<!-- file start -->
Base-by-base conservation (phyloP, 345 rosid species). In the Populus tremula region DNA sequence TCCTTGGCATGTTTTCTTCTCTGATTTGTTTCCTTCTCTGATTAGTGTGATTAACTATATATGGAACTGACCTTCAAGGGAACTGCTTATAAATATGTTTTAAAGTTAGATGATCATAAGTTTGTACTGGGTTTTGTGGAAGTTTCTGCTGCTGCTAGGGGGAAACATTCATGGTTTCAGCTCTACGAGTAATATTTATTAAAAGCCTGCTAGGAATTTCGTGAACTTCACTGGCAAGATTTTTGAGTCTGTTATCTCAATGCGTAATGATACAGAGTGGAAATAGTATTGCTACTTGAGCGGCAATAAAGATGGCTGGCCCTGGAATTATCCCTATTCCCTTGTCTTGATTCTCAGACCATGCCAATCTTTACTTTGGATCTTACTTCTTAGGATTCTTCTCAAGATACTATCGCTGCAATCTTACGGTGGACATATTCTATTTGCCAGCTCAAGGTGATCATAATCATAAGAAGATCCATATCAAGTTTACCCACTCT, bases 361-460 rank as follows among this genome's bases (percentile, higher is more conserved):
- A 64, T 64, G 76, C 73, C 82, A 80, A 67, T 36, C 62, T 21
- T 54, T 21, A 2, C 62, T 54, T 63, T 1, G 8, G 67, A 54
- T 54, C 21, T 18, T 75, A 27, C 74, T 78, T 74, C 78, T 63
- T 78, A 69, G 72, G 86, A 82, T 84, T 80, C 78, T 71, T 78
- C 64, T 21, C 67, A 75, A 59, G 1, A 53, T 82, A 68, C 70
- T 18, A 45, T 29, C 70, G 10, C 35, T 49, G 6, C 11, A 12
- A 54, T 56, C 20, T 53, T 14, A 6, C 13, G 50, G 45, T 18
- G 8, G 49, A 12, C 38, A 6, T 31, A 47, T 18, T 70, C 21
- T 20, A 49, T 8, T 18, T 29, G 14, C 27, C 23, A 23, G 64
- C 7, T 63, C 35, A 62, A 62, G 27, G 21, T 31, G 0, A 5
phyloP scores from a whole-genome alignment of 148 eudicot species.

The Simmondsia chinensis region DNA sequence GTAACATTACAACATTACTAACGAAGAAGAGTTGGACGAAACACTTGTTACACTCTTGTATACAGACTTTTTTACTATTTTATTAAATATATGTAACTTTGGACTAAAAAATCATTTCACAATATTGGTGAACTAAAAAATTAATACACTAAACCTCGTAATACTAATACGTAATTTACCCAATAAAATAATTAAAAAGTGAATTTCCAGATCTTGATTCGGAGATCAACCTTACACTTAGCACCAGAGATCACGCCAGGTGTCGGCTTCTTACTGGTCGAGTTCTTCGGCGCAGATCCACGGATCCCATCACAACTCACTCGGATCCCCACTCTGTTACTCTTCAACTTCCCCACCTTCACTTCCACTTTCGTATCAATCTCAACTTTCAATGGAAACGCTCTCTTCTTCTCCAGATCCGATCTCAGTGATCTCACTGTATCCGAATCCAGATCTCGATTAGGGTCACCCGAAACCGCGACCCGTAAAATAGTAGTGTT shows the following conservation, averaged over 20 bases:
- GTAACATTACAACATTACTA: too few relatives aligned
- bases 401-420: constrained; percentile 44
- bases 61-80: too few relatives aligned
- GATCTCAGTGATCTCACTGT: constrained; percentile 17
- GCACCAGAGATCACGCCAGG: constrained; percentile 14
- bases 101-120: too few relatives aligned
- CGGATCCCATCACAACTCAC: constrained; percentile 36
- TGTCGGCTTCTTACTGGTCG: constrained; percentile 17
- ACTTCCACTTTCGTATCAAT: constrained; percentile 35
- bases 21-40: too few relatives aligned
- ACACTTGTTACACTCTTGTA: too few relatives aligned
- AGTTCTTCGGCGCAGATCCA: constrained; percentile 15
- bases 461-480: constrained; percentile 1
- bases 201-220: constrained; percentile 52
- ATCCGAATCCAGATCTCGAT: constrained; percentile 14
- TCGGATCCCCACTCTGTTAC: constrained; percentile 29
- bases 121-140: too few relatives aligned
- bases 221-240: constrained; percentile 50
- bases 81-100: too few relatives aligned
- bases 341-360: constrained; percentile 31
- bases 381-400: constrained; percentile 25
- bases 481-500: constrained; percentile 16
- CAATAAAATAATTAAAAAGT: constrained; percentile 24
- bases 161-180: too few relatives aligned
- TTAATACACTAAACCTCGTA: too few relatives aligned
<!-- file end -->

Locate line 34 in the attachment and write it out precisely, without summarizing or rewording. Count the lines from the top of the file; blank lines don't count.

- bases 381-400: constrained; percentile 25